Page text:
I am an avid reader of Sally Brampton’s column in Psychologies magazine…I suppose I should now say a former avid reader as on the 10th of May this year Sally took her own life by walking into the sea. I am only writing about this now as the news has only just reached me. This morning I picked up my copy of Psychologies and flipped eagerly to the back page. I expected to be enveloped by Sally’s warm and witty words. Instead I found her tribute staring blackly back at me. It was a shock and later it was more shocking still to read that she had taken her own life. I was aware that Sally had struggled with depression but her columns were always so positive and brimming with life that it was hard for me to reconcile the image of her and her black dog with the person I was reading about.
Ah but there’s the rub. We live in a society where it is all too easy to plaster on a smile and go about our days as if nothing is wrong, as if our world hasn’t shrunk to the size of a tiny black oven – hot and dark and too terrifying. It is too easy to reply ‘I’m fine’ when asked how you are. The fact is many of us ask how a person is without even really stopping to hear the answer. I realised this when sharing a flat with a German girl. She took my ‘oh hi, how are you’ at face value and gave me a blow by blow account of her day. I, young and feckless, probably ignored half of what she said; too caught up in my own dramas. But as I grew older (and possibly) a little wiser it struck me how much more valuable it would be if we actually answered that polite enquiry more truthfully. It might surprise how often people are struggling.
Social media has made it even easier to hide our true selves. We can stay locked up in our own minds but broadcast an image to the world of a fun, easy-going life without a care in the world. This is so often not the case. But the power of imagery is such that we believe entirely what we see even when we know better.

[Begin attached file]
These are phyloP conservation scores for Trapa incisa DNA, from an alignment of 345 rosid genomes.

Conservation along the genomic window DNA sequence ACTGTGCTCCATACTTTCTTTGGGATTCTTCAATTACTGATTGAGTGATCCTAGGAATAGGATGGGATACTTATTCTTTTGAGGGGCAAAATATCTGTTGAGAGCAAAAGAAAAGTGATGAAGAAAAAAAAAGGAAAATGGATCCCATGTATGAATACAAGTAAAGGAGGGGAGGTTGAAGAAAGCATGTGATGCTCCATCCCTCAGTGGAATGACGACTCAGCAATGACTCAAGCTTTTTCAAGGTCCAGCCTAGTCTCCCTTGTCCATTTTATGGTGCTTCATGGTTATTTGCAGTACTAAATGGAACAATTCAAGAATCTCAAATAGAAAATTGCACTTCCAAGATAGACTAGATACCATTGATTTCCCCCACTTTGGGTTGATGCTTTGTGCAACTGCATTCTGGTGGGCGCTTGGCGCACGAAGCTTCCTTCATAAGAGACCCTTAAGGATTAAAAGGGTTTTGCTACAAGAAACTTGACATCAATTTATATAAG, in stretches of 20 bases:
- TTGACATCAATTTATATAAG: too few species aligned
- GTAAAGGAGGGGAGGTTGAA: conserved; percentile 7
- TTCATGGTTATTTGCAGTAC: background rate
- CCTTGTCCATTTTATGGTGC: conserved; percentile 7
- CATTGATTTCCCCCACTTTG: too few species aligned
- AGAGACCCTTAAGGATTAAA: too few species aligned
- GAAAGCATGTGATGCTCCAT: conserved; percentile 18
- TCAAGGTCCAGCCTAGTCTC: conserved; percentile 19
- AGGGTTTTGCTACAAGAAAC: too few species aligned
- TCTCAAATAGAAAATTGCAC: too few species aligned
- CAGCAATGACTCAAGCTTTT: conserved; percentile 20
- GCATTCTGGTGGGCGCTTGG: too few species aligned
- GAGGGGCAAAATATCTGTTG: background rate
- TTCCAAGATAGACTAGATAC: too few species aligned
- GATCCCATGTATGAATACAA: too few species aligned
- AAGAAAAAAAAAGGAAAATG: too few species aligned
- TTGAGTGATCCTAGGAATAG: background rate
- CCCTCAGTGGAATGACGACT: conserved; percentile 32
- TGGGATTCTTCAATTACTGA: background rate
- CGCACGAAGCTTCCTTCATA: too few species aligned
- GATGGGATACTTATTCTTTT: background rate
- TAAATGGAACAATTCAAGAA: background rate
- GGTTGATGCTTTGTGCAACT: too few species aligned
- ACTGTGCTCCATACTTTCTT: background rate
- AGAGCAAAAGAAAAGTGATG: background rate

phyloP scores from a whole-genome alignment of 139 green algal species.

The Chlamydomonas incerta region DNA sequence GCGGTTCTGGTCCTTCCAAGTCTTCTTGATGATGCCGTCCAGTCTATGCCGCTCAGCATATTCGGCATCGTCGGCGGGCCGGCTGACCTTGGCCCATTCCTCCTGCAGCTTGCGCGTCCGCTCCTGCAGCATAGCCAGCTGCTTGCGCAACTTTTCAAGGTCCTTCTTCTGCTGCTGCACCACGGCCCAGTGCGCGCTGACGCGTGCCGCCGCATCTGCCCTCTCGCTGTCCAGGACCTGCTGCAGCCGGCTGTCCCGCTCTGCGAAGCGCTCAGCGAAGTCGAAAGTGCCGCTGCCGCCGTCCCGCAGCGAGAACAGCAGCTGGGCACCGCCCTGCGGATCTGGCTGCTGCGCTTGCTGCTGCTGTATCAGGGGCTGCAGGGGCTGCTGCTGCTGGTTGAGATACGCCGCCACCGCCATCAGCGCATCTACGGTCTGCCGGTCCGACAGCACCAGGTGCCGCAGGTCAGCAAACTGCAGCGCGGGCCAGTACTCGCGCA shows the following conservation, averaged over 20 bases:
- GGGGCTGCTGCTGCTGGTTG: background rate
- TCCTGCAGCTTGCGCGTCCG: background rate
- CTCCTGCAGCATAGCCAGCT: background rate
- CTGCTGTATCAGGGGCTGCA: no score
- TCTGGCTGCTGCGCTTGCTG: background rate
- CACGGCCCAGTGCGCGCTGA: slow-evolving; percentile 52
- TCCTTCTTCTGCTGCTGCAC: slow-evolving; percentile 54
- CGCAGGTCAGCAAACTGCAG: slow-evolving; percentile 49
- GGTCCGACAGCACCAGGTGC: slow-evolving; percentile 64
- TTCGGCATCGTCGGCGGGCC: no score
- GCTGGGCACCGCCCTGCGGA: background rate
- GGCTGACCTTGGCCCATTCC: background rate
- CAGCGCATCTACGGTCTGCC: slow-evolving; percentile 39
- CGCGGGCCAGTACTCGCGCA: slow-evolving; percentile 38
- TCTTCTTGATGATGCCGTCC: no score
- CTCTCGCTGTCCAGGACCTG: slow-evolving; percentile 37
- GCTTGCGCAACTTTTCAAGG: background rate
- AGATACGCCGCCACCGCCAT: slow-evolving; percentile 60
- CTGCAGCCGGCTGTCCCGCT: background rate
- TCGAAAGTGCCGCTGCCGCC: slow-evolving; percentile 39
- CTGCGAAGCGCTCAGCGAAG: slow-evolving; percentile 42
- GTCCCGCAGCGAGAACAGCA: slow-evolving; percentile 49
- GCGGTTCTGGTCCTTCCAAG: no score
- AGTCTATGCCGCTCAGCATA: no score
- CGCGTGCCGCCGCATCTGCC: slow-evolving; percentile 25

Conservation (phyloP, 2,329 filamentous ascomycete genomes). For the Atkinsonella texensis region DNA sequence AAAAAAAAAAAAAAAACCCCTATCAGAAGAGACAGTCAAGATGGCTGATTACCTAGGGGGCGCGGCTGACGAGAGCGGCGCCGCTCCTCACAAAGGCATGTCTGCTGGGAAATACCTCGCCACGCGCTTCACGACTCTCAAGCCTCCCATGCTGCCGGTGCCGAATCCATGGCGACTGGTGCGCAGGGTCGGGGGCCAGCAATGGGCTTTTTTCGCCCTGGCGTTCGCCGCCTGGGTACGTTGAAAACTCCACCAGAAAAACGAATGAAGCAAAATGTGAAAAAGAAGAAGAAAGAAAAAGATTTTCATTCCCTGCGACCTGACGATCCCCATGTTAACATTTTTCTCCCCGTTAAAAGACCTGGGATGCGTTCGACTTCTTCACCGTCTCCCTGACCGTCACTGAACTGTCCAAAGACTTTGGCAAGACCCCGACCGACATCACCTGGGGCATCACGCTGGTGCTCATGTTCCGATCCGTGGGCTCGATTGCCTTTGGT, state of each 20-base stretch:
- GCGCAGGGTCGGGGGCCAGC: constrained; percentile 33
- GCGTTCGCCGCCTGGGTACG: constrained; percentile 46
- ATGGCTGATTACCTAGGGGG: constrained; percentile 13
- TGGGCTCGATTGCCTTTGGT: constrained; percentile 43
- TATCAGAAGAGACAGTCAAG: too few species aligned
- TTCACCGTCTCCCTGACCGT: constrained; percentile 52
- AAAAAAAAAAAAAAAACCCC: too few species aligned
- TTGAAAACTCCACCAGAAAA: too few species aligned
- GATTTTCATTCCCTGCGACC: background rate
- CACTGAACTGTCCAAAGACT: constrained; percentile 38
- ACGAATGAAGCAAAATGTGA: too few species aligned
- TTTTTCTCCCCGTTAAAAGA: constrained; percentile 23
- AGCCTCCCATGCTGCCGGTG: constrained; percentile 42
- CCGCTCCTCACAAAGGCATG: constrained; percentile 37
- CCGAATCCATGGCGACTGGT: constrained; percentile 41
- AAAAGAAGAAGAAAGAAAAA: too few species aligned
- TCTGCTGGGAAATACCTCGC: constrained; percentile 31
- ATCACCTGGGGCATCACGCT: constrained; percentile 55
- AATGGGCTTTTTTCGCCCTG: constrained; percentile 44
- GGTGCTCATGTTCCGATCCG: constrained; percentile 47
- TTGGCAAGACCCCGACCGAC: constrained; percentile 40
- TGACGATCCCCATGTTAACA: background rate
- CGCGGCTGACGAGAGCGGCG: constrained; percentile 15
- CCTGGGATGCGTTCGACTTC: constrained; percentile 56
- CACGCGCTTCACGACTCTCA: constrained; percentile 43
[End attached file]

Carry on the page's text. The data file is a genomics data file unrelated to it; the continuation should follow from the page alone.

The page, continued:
A number of months ago I too struggled with depression or ‘reactive depression’ to give it its official term (that is a depressive incident in response to a stressful event). I attempted, for far too long to ignore the anxiety and mood swings which characterised most days. I would wake with a sick stomach but ignored what my body was trying to tell me. When I finally caved and went to see my GP her solution was a complete break and a course of antidepressants. It was completely alien to me to take time off to mind myself. It would have been easier had I broken my leg or contracted some type of physical disease. Then I would have felt more justified in stopping to take a break…more justified but still not more comfortable. I find it very hard to just stop and take a breath. When I came down with glandular ever during my college years I didn’t take the necessary time to heal and made things all the worse for myself. This is another burden of life today; we seem to always need to be busy and expect others to be equally as busy. We have to keep that to-do list piled high and are judged too often on our achievements rather than our characters or.
I hope that Sally’s death wakes us up and shakes us up and makes us really think. You never know what your neighbour, friend or colleague is hiding behind that smile or friendly salute. Sally fought for many years to help herself and others. Let us continue her fight by pushing aside mental health stigmas and talking, talking, talking about our mental health.